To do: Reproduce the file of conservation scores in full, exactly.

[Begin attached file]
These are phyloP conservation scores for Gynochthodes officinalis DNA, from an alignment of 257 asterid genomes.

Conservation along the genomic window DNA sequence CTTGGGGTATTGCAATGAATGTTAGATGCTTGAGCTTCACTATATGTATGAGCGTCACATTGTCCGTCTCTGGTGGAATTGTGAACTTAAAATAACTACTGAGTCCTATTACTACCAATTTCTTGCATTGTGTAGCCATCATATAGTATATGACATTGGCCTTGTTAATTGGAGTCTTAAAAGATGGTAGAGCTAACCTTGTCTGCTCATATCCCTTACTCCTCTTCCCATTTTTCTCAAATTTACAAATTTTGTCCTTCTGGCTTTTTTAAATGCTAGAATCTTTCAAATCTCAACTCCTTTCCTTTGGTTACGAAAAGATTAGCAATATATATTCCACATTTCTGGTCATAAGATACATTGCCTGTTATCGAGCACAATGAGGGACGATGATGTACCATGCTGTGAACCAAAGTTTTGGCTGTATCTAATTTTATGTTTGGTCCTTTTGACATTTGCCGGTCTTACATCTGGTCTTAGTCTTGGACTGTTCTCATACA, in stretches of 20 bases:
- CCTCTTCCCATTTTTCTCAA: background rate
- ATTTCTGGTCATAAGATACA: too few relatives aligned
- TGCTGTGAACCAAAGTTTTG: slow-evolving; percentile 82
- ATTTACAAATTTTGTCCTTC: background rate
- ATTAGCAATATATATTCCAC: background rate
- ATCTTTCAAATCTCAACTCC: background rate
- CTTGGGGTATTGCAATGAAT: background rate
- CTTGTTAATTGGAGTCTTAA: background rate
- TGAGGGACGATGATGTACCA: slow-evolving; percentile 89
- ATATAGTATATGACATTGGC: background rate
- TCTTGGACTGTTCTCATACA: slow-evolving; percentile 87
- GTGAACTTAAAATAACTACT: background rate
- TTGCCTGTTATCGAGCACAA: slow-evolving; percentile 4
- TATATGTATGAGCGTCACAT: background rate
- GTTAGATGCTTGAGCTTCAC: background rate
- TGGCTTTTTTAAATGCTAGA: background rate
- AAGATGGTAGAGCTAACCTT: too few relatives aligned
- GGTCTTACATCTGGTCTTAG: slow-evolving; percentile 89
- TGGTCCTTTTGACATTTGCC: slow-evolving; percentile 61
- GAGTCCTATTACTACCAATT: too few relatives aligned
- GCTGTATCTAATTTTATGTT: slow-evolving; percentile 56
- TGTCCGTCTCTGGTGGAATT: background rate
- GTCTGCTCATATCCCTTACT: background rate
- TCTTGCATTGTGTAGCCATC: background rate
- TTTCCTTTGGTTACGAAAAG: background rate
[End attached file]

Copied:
These are phyloP conservation scores for Gynochthodes officinalis DNA, from an alignment of 257 asterid genomes.

Conservation along the genomic window DNA sequence CTTGGGGTATTGCAATGAATGTTAGATGCTTGAGCTTCACTATATGTATGAGCGTCACATTGTCCGTCTCTGGTGGAATTGTGAACTTAAAATAACTACTGAGTCCTATTACTACCAATTTCTTGCATTGTGTAGCCATCATATAGTATATGACATTGGCCTTGTTAATTGGAGTCTTAAAAGATGGTAGAGCTAACCTTGTCTGCTCATATCCCTTACTCCTCTTCCCATTTTTCTCAAATTTACAAATTTTGTCCTTCTGGCTTTTTTAAATGCTAGAATCTTTCAAATCTCAACTCCTTTCCTTTGGTTACGAAAAGATTAGCAATATATATTCCACATTTCTGGTCATAAGATACATTGCCTGTTATCGAGCACAATGAGGGACGATGATGTACCATGCTGTGAACCAAAGTTTTGGCTGTATCTAATTTTATGTTTGGTCCTTTTGACATTTGCCGGTCTTACATCTGGTCTTAGTCTTGGACTGTTCTCATACA, in stretches of 20 bases:
- CCTCTTCCCATTTTTCTCAA: background rate
- ATTTCTGGTCATAAGATACA: too few relatives aligned
- TGCTGTGAACCAAAGTTTTG: slow-evolving; percentile 82
- ATTTACAAATTTTGTCCTTC: background rate
- ATTAGCAATATATATTCCAC: background rate
- ATCTTTCAAATCTCAACTCC: background rate
- CTTGGGGTATTGCAATGAAT: background rate
- CTTGTTAATTGGAGTCTTAA: background rate
- TGAGGGACGATGATGTACCA: slow-evolving; percentile 89
- ATATAGTATATGACATTGGC: background rate
- TCTTGGACTGTTCTCATACA: slow-evolving; percentile 87
- GTGAACTTAAAATAACTACT: background rate
- TTGCCTGTTATCGAGCACAA: slow-evolving; percentile 4
- TATATGTATGAGCGTCACAT: background rate
- GTTAGATGCTTGAGCTTCAC: background rate
- TGGCTTTTTTAAATGCTAGA: background rate
- AAGATGGTAGAGCTAACCTT: too few relatives aligned
- GGTCTTACATCTGGTCTTAG: slow-evolving; percentile 89
- TGGTCCTTTTGACATTTGCC: slow-evolving; percentile 61
- GAGTCCTATTACTACCAATT: too few relatives aligned
- GCTGTATCTAATTTTATGTT: slow-evolving; percentile 56
- TGTCCGTCTCTGGTGGAATT: background rate
- GTCTGCTCATATCCCTTACT: background rate
- TCTTGCATTGTGTAGCCATC: background rate
- TTTCCTTTGGTTACGAAAAG: background rate